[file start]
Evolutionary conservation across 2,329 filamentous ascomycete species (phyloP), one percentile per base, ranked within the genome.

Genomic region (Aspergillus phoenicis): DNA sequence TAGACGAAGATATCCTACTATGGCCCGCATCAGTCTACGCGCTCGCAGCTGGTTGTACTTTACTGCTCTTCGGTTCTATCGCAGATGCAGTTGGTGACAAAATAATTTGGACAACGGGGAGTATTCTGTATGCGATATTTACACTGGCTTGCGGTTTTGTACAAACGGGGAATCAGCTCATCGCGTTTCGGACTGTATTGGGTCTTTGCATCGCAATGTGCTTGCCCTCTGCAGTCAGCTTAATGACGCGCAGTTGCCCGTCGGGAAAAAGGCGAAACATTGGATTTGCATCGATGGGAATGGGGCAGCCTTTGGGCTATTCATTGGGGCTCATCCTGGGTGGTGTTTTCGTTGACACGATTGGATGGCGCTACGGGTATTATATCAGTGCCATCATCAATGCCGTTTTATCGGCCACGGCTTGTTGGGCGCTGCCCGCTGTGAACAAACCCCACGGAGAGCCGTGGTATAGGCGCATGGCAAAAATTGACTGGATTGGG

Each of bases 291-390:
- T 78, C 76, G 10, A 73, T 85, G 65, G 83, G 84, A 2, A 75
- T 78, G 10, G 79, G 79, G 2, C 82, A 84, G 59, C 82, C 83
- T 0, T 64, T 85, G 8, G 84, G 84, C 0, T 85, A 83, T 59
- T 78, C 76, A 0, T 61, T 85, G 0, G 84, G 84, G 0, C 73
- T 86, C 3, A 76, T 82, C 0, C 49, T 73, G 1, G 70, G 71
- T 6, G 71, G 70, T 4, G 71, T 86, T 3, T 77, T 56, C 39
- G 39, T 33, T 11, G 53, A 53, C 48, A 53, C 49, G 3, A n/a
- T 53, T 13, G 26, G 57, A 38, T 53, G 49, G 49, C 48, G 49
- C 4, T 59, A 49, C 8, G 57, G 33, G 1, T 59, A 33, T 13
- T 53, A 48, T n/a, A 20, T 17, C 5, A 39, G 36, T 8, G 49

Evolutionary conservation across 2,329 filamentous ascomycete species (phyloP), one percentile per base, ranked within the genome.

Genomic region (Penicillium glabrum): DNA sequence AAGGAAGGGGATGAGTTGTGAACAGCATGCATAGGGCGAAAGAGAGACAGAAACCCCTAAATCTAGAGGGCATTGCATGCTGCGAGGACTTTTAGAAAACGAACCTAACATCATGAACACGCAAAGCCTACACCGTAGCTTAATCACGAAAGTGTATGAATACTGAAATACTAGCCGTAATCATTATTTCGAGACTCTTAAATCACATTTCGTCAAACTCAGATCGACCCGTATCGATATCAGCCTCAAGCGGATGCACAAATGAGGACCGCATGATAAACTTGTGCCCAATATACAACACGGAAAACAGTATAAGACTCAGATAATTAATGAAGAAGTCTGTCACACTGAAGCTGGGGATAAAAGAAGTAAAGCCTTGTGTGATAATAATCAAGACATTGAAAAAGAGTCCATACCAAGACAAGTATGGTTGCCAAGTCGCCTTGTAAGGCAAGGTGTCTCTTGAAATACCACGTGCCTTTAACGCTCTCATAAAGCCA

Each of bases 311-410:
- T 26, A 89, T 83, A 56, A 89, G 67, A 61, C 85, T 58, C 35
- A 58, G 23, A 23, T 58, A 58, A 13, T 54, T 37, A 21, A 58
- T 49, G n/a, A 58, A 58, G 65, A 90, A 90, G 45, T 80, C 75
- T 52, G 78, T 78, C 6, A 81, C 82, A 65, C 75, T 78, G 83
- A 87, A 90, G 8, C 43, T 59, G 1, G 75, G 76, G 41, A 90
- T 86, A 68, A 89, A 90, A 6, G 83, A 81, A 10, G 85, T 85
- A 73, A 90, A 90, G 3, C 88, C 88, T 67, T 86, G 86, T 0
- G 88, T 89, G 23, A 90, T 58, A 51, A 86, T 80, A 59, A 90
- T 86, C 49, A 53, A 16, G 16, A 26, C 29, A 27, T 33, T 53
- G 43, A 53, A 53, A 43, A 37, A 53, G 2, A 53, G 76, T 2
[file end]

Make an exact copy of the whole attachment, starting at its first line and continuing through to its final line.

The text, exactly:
Evolutionary conservation across 2,329 filamentous ascomycete species (phyloP), one percentile per base, ranked within the genome.

Genomic region (Aspergillus phoenicis): DNA sequence TAGACGAAGATATCCTACTATGGCCCGCATCAGTCTACGCGCTCGCAGCTGGTTGTACTTTACTGCTCTTCGGTTCTATCGCAGATGCAGTTGGTGACAAAATAATTTGGACAACGGGGAGTATTCTGTATGCGATATTTACACTGGCTTGCGGTTTTGTACAAACGGGGAATCAGCTCATCGCGTTTCGGACTGTATTGGGTCTTTGCATCGCAATGTGCTTGCCCTCTGCAGTCAGCTTAATGACGCGCAGTTGCCCGTCGGGAAAAAGGCGAAACATTGGATTTGCATCGATGGGAATGGGGCAGCCTTTGGGCTATTCATTGGGGCTCATCCTGGGTGGTGTTTTCGTTGACACGATTGGATGGCGCTACGGGTATTATATCAGTGCCATCATCAATGCCGTTTTATCGGCCACGGCTTGTTGGGCGCTGCCCGCTGTGAACAAACCCCACGGAGAGCCGTGGTATAGGCGCATGGCAAAAATTGACTGGATTGGG

Each of bases 291-390:
- T 78, C 76, G 10, A 73, T 85, G 65, G 83, G 84, A 2, A 75
- T 78, G 10, G 79, G 79, G 2, C 82, A 84, G 59, C 82, C 83
- T 0, T 64, T 85, G 8, G 84, G 84, C 0, T 85, A 83, T 59
- T 78, C 76, A 0, T 61, T 85, G 0, G 84, G 84, G 0, C 73
- T 86, C 3, A 76, T 82, C 0, C 49, T 73, G 1, G 70, G 71
- T 6, G 71, G 70, T 4, G 71, T 86, T 3, T 77, T 56, C 39
- G 39, T 33, T 11, G 53, A 53, C 48, A 53, C 49, G 3, A n/a
- T 53, T 13, G 26, G 57, A 38, T 53, G 49, G 49, C 48, G 49
- C 4, T 59, A 49, C 8, G 57, G 33, G 1, T 59, A 33, T 13
- T 53, A 48, T n/a, A 20, T 17, C 5, A 39, G 36, T 8, G 49

Evolutionary conservation across 2,329 filamentous ascomycete species (phyloP), one percentile per base, ranked within the genome.

Genomic region (Penicillium glabrum): DNA sequence AAGGAAGGGGATGAGTTGTGAACAGCATGCATAGGGCGAAAGAGAGACAGAAACCCCTAAATCTAGAGGGCATTGCATGCTGCGAGGACTTTTAGAAAACGAACCTAACATCATGAACACGCAAAGCCTACACCGTAGCTTAATCACGAAAGTGTATGAATACTGAAATACTAGCCGTAATCATTATTTCGAGACTCTTAAATCACATTTCGTCAAACTCAGATCGACCCGTATCGATATCAGCCTCAAGCGGATGCACAAATGAGGACCGCATGATAAACTTGTGCCCAATATACAACACGGAAAACAGTATAAGACTCAGATAATTAATGAAGAAGTCTGTCACACTGAAGCTGGGGATAAAAGAAGTAAAGCCTTGTGTGATAATAATCAAGACATTGAAAAAGAGTCCATACCAAGACAAGTATGGTTGCCAAGTCGCCTTGTAAGGCAAGGTGTCTCTTGAAATACCACGTGCCTTTAACGCTCTCATAAAGCCA

Each of bases 311-410:
- T 26, A 89, T 83, A 56, A 89, G 67, A 61, C 85, T 58, C 35
- A 58, G 23, A 23, T 58, A 58, A 13, T 54, T 37, A 21, A 58
- T 49, G n/a, A 58, A 58, G 65, A 90, A 90, G 45, T 80, C 75
- T 52, G 78, T 78, C 6, A 81, C 82, A 65, C 75, T 78, G 83
- A 87, A 90, G 8, C 43, T 59, G 1, G 75, G 76, G 41, A 90
- T 86, A 68, A 89, A 90, A 6, G 83, A 81, A 10, G 85, T 85
- A 73, A 90, A 90, G 3, C 88, C 88, T 67, T 86, G 86, T 0
- G 88, T 89, G 23, A 90, T 58, A 51, A 86, T 80, A 59, A 90
- T 86, C 49, A 53, A 16, G 16, A 26, C 29, A 27, T 33, T 53
- G 43, A 53, A 53, A 43, A 37, A 53, G 2, A 53, G 76, T 2